Note that when you extend another element you will always inherit its attributes. However, any attributes you specify with the same name will override your parent’s attributes.

You can also steal another element’s attributes by specifying only a tag name in a definition. The declaration attribute :div says that this element may accept any attribute that a div element could accept.

Defining Element Structure

All elements have some kind of structure that they must follow. For instance, in HTML5 it is illegal for an <input /> to appear directly inside of a <body /> tag (it must be inside a form). XHP allows you to define a content model which documents must adhere to. This is done with the children keyword, which uses a syntax similar to regular expressions. Note, that unlike attribute, children may only appear once inside any class.

class :fb:thing-container extends :x:element {
  children (:fb:thing1 | :fb:thing2)*;

A children declaration supports the following postfix operators:

  • ? : Zero or one instance
  • * : Zero or more instances
  • + : One or more instances

If no operator is specified then the declaration must be matched exactly one time. You may also use the , or | operator to combine multiple declarations into one. The , operator specifies a list of declarations that must appear in order, and a | specifies a list of declarations, of which one must match. For instance if you are defining a page layout your children declaration may look like:

children (:fb:left-column?, :fb:content, :fb:right-column?);

This specifies an optional left column followed by a required content and an optional right column.

You can also use the special declarations any or empty to specify that your element can accept any elements, or no elements. If you don’t specify a children declaration your parent class’s declaration will be inherited. :x:element’s children declaration is children any;.

Note: The algorithm which checks adherence to a children declaration is greedy with no backtracking. For most children declarations this will make no difference, but if you’re defining a complex children declaration, you should know how it works. Basically, this declaration is impossible to satisfy: children (:fb:thing*, :fb:thing);. The * postfix operator is greedy and will capture all fb:thing‘s. After that it’s impossible to match another fb:thing.

Element Categories

A lot of times you may want to accept all children of a particular group, but enumerating the group starts to become unsustainable. When this happens you can define an element group and specify in your child declaration that your element is a member. Then you can reference that group in a children declaration using the % prefix.

class :fb:thing1 extends :x:element {
  category %fb:thing;
class :fb:thing2 extends :x:element {
  category %fb:thing;
class :fb:thing-container extends :x:element {
  children (%fb:thing)*;

Asynchronous data fetching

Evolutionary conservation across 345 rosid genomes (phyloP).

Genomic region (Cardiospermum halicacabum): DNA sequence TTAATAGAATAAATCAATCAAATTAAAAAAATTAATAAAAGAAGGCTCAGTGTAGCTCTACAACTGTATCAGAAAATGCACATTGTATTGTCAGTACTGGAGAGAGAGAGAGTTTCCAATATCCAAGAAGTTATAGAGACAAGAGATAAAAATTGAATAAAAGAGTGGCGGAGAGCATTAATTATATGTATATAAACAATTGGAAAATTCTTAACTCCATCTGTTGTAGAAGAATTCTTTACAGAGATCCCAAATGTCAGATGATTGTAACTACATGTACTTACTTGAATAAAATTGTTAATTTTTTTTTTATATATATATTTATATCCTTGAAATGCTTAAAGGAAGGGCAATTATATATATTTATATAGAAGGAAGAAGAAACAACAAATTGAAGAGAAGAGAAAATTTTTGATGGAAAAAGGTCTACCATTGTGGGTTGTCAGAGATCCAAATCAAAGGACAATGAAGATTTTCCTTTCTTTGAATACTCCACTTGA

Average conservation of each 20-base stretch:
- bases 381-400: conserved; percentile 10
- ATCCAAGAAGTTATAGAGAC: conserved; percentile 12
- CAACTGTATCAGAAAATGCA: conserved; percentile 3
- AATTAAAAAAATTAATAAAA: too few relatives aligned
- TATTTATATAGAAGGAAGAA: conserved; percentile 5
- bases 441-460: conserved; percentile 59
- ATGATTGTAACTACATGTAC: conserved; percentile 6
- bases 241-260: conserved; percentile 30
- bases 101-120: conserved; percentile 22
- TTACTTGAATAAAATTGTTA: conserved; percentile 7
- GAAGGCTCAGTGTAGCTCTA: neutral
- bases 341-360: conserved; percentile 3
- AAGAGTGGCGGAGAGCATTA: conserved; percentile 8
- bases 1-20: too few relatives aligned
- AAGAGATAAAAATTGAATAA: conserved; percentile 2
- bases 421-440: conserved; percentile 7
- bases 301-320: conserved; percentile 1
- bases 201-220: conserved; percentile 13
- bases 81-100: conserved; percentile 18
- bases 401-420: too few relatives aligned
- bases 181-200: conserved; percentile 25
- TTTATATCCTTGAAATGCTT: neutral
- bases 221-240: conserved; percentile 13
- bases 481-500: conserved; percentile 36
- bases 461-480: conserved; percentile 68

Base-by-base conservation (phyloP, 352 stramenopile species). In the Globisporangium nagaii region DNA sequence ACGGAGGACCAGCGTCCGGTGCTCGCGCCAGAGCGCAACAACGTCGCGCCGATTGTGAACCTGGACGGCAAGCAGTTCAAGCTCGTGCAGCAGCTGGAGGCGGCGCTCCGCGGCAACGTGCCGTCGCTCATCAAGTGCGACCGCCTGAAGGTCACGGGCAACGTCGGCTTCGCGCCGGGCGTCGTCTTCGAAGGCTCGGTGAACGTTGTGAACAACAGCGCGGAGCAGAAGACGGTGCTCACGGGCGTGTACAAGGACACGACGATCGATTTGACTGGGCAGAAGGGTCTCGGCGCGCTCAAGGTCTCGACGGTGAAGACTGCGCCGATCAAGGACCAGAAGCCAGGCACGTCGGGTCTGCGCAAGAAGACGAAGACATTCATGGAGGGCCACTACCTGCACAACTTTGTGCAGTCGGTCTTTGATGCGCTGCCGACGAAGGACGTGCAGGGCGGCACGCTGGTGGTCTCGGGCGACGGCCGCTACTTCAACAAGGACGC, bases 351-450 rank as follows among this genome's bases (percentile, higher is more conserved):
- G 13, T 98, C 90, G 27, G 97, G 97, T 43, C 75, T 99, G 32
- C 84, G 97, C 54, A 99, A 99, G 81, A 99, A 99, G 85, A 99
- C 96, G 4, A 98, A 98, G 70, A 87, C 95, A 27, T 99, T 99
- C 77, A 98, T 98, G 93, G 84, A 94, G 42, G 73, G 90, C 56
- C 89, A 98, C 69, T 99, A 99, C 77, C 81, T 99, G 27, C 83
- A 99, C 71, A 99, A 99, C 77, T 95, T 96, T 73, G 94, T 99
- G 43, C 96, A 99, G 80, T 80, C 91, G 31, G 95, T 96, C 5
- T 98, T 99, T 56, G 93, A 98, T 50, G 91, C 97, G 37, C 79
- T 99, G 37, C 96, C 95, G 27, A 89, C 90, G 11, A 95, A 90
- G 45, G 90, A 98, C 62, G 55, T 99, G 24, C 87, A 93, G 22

XHP supports Hack’s ‘async’ functionality, allowing you to build components that
efficiently fetch the data that they require:

class :async-thing extends :x:element {
  use XHPAsync;
  protected async function asyncRender(): Awaitable<XHPRoot> {
    $db = await AsyncMysqlClient::connect(...);
    $result = await $db->queryf(
      'SELECT id2 FROM %T WHERE id1 %=d',
    $rows = $result->mapRowsTyped();
    $friend_ids = $rows->map($row ==> $row['id2']);
    $friend_data = await HH\Asio\mm(
      $id ==> User::get($id),
    $out = <ul />;
    foreach ($friend_ids as $id) {
      $out->appendChild(<li>.... </li>);
    return $out;

When an XHP tree is rendered, asyncRender() is called for all XHPAsync children,
and data fetching happens in parallel. This allows the data dependencies of
your components to efficiently be an implementation detail instead of having
to have it as part of the API and passed by the user (eg in an attribute).


In XHP, text nodes that contain only whitespace are removed. The expressions <div> </div> and <div /> are identical. Text nodes that contain non-whitespace are trimmed on the left and right to at most 1 space. This is worth noting because you may want to do something like:

$node = <div><label>Title:</label> <span>{$title}</span></div>;

This will lead to non-desirable results as the space between the : and $title will be lost. In order to fix this try moving the space into the <label /> tag. If you can’t do this then just use {' '} which will not be stripped.

Best Practices

There are certain conventions that you should comply with while using XHP.

  • Don’t pollute the global XHP namespace with namespace-less elements. Most elements you define should use some namespace. Elements that use no namespace should not be “magic” at all. For instance,
class :fb:thing extends :x:element {
  protected function render() {
    return <div class="thing">thing</div>;

This element would be considered magic because when you print an <fb:thing /> it actually returns a div.

External Resources

Below are a list of external resources about XHP:

Code Before the Horse – Basic XHP introduction, examples, and lessons learned from Facebook written by one of their UI Engineers.


This software is [MIT-licensed](LICENSE).